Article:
- pH modulation: Certain oils can alter the pH of the environment, creating conditions that are less favourable for microbial growth. For example, essential oils with acidic components like carvacrol can lower the pH of the surrounding environment, making it more acidic, leading to the depletion of ATP molecules and thus inhibiting the growth of some microorganisms.12
How to apply natural oils on cuts
Proper preparation and dilution of natural oils
- Choose the right oil: We first begin by choosing the right oil or a mixture of oils that can reduce pain and inflammation while aiding in wound healing, clearing out microbes and reducing chances of infection.
- Ensure cleanliness: Before handling any oil, wash hands thoroughly with soap and warm water to prevent contamination.
- Dilute the oils (if necessary): Many natural oils, especially essential oils, are highly concentrated and should not be applied directly to the skin without diluting them first, though some scenarios like burns, bug bites, or forehead tension could benefit from undiluted usage occasionally. Dilute the oil with a carrier oil, such as olive oil or avocado oil, to a safe and appropriate concentration (Refer to the Essential Oil Dilution Chart for more guidance on appropriate concentrations for different volumes of oils).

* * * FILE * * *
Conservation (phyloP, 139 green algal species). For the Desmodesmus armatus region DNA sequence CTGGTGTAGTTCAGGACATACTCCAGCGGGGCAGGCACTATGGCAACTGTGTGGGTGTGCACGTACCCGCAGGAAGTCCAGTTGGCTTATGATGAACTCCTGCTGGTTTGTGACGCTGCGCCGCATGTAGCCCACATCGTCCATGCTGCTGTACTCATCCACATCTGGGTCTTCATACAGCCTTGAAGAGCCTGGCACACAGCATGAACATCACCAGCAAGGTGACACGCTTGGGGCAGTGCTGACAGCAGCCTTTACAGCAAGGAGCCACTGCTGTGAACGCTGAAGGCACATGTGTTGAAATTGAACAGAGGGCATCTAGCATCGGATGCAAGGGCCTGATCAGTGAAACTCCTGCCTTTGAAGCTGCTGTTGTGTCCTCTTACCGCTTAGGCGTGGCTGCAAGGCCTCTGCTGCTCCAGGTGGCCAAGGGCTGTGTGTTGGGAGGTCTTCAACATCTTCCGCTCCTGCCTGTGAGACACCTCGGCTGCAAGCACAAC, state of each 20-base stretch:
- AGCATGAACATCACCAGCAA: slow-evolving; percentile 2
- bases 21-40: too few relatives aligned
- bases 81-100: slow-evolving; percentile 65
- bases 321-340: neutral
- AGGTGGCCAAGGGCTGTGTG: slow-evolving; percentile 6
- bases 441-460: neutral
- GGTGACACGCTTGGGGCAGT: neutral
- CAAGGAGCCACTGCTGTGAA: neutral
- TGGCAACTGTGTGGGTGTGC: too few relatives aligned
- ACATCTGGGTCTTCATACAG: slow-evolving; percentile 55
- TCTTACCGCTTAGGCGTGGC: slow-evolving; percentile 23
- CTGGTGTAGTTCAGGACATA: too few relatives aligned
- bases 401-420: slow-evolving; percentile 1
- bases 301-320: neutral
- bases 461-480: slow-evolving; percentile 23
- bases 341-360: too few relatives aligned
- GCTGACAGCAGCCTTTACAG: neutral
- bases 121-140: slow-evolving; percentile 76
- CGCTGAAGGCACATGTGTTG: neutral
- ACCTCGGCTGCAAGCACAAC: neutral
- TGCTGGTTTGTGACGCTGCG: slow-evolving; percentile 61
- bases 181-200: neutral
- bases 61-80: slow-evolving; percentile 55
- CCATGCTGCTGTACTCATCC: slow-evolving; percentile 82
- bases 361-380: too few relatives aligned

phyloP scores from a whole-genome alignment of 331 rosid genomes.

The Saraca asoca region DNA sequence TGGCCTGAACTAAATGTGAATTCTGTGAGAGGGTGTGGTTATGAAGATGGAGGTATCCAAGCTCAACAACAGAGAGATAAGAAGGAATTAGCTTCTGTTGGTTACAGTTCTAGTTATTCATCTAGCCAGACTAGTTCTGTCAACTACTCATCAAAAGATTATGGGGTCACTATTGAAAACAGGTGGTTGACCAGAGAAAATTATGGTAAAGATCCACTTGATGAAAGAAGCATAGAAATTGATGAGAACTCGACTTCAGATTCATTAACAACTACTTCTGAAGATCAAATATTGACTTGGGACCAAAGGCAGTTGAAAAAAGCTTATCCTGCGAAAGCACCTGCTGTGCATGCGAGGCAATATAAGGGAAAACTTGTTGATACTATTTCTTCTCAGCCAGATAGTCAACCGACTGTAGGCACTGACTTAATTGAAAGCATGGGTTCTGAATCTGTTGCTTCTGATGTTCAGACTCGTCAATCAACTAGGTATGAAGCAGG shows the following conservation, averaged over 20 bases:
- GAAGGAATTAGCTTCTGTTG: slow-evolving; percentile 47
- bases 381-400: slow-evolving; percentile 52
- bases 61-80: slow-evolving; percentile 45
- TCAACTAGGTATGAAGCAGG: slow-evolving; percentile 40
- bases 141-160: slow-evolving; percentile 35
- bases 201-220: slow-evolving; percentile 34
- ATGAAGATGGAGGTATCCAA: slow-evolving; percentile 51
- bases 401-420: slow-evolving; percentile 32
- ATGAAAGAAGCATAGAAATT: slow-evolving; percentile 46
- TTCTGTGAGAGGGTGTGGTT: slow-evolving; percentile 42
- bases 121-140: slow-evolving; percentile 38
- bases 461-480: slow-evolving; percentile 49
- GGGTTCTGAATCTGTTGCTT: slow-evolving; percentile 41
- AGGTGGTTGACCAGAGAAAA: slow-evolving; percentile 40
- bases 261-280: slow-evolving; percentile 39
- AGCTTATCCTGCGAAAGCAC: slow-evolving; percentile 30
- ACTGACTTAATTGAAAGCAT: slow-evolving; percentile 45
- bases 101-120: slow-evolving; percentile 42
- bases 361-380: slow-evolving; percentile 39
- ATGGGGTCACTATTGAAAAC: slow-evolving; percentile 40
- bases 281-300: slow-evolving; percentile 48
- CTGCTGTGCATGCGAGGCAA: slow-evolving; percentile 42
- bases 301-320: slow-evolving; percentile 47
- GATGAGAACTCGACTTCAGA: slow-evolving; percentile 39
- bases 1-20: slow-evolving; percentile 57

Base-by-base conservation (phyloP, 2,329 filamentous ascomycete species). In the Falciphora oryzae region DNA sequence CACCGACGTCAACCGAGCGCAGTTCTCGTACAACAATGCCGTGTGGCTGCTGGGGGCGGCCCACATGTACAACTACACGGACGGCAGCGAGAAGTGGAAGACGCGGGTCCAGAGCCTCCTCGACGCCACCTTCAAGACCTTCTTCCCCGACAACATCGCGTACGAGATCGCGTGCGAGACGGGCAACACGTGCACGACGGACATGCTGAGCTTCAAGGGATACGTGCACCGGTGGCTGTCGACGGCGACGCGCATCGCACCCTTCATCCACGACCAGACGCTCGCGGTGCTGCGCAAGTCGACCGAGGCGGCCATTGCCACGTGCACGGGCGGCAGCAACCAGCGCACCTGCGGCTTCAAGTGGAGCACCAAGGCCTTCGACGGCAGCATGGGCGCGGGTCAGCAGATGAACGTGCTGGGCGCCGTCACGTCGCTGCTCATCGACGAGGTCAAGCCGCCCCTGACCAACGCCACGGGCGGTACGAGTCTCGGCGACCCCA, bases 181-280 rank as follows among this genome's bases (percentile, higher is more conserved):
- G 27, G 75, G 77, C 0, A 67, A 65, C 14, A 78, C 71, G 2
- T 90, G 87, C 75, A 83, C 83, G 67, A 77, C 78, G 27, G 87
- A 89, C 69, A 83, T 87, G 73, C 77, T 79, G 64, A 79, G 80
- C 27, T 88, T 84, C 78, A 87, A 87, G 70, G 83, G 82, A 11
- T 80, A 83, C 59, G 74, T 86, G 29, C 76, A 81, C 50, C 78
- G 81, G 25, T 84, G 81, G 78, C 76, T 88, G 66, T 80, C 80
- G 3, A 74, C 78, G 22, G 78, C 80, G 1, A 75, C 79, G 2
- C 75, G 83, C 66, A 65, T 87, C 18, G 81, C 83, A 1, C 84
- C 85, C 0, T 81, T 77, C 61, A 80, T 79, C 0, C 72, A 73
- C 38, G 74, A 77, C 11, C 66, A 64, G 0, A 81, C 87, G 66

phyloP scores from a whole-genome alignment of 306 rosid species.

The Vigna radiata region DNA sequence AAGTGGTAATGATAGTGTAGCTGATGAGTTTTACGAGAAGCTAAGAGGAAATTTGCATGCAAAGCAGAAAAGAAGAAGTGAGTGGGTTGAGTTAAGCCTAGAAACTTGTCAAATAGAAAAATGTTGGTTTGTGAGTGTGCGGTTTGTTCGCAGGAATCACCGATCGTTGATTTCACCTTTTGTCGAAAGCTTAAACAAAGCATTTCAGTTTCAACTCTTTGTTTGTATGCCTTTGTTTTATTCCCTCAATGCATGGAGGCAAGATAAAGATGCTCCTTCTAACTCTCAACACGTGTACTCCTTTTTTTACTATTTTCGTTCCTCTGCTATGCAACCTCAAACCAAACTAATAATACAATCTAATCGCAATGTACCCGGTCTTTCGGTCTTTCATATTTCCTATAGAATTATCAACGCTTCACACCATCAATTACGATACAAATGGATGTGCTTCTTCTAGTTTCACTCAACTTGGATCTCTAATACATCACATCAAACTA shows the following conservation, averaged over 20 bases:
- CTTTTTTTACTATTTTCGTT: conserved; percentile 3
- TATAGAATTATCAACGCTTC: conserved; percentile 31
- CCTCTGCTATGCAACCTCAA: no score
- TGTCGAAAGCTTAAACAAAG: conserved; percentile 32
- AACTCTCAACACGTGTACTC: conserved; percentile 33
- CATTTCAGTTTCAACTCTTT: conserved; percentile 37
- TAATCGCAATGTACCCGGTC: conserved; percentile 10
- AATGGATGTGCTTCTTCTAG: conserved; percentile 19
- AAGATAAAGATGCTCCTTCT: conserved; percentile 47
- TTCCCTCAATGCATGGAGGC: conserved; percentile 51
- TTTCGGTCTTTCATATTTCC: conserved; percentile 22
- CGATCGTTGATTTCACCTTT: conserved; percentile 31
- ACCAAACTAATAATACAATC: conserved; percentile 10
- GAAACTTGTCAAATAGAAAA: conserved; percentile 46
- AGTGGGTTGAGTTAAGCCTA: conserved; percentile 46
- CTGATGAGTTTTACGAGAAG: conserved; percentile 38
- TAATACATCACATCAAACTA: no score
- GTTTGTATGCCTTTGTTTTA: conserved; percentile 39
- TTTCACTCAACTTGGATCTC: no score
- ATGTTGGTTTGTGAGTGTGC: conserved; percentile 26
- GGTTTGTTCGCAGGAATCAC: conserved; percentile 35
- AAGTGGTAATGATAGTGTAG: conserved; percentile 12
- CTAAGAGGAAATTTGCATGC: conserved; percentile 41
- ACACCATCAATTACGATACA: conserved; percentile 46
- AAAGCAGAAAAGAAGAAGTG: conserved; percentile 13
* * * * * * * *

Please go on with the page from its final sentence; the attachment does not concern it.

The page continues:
A step-by-step guide to applying natural oils on cuts
- Clean the Cut: Begin by delicately cleansing the cut with a mild soap and lukewarm water. Gently blot it dry using a clean, sterile fabric. If the cut is too deep, it might also need stitches, but it may be best to have it checked out by a medical specialist in this case.